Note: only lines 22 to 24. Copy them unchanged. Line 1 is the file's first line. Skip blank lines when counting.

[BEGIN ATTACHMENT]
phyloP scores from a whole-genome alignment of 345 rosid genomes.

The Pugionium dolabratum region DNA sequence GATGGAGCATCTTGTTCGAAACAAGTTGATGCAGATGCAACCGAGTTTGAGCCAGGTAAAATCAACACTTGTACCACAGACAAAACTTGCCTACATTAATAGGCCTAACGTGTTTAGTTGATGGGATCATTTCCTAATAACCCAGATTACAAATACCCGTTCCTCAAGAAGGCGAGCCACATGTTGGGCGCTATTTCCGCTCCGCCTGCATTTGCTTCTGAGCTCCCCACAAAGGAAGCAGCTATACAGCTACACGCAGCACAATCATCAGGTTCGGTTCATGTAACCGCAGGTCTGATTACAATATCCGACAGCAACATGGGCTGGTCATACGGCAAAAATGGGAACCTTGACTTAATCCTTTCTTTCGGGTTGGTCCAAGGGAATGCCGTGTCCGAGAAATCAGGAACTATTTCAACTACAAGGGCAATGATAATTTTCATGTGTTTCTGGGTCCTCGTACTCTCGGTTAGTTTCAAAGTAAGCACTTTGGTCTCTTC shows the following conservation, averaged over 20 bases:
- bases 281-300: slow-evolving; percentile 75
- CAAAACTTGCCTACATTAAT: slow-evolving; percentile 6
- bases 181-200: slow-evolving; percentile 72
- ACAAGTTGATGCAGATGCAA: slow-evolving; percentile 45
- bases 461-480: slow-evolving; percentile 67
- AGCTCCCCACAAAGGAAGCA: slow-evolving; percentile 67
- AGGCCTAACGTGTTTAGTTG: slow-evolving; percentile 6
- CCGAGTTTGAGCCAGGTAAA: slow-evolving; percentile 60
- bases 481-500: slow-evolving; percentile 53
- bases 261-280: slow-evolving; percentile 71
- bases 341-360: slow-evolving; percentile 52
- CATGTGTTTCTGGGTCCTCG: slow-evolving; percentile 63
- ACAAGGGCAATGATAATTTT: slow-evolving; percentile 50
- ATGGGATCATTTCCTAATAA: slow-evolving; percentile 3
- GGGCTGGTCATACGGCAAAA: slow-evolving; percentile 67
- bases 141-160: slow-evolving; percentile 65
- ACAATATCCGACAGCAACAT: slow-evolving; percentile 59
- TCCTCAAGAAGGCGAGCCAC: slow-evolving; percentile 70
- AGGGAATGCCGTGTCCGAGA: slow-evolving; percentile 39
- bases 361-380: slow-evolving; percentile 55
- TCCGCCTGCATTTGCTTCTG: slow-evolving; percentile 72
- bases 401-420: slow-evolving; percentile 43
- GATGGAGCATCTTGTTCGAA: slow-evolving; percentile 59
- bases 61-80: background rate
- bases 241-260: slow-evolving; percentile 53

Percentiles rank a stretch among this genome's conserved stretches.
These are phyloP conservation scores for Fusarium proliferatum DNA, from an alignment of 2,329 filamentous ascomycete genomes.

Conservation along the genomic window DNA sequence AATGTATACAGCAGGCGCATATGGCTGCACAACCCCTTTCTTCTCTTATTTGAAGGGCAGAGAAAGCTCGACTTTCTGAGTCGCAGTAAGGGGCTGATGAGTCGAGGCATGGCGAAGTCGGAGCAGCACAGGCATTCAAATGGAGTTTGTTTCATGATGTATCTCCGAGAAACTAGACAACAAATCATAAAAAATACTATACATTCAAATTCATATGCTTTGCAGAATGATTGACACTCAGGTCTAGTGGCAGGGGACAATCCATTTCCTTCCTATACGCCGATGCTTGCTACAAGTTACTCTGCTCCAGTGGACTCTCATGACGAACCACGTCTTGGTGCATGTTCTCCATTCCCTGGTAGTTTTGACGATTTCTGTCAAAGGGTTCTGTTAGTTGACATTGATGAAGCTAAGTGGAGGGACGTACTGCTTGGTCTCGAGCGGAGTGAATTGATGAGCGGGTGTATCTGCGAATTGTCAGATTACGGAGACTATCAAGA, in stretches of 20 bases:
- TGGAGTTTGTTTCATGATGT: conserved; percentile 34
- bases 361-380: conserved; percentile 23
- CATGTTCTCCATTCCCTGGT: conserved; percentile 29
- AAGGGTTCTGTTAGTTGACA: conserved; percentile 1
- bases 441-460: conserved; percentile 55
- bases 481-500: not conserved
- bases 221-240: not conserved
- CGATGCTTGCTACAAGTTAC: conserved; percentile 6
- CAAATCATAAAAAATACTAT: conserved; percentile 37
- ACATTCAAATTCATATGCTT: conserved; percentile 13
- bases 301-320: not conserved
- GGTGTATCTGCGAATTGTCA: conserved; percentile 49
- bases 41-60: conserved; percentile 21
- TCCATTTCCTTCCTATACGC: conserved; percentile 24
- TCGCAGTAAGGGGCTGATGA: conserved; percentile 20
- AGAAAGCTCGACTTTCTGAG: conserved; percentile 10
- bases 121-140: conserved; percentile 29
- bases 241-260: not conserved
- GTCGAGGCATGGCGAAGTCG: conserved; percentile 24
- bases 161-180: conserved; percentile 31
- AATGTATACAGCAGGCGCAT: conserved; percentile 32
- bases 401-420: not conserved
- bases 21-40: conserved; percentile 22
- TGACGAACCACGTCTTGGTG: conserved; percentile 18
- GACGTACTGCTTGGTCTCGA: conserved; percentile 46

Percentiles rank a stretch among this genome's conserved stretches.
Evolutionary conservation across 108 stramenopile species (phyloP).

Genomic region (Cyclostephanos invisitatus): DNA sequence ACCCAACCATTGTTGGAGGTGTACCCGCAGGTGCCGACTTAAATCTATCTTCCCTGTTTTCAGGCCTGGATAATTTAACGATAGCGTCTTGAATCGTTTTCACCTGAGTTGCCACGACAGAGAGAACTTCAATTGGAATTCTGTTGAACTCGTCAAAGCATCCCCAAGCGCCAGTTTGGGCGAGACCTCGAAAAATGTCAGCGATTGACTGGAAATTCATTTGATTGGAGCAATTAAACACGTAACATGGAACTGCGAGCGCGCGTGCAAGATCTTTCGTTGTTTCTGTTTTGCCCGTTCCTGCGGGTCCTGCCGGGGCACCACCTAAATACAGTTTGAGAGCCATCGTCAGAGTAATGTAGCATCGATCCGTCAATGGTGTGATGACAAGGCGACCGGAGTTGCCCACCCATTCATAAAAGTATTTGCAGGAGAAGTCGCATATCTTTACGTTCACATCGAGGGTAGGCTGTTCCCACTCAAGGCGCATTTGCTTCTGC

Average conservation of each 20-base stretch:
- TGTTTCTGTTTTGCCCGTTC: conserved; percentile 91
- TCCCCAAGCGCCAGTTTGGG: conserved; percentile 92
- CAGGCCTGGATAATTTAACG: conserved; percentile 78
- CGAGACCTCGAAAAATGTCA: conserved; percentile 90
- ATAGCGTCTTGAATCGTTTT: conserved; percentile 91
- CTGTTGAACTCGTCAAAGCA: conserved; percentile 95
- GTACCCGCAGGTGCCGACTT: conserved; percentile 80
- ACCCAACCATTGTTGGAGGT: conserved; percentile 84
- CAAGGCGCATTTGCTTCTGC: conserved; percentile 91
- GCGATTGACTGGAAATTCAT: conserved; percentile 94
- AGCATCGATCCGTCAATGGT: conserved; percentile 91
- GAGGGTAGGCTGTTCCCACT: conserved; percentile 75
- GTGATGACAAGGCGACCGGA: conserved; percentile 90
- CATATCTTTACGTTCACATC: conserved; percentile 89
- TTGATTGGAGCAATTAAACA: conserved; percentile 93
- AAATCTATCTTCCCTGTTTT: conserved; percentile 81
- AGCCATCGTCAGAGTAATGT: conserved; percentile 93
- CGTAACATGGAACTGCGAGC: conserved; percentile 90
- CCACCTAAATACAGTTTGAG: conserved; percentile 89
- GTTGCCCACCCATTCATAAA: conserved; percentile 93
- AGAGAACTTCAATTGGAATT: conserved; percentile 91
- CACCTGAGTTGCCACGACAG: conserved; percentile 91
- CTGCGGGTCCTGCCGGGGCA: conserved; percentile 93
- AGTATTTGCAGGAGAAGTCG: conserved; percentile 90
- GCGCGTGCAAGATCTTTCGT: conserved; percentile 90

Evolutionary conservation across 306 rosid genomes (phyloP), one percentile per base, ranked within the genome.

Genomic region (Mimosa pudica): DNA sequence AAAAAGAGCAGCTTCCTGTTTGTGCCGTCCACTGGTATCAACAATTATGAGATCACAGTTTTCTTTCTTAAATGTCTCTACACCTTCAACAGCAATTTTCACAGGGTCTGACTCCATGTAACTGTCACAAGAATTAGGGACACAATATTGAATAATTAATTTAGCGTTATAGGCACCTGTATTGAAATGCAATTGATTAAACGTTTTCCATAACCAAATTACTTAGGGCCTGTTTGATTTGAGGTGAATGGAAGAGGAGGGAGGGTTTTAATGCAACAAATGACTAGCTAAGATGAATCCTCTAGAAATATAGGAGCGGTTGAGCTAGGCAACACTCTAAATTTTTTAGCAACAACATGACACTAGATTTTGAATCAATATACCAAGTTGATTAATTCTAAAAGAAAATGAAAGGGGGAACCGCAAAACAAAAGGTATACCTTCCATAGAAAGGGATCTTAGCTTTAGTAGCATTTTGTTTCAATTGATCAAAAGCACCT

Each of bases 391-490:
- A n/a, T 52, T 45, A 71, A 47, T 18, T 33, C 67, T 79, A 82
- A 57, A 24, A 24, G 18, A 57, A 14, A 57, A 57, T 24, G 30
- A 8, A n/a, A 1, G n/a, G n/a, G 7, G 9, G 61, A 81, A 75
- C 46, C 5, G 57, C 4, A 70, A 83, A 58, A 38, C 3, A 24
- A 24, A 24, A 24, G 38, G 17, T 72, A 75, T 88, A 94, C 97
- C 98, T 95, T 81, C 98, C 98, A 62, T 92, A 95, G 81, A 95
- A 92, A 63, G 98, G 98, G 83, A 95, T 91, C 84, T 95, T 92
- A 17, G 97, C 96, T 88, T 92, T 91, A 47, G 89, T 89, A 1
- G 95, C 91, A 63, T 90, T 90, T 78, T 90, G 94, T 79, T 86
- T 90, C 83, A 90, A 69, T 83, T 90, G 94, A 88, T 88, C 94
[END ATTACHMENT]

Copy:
- bases 361-380: slow-evolving; percentile 55
- TCCGCCTGCATTTGCTTCTG: slow-evolving; percentile 72
- bases 401-420: slow-evolving; percentile 43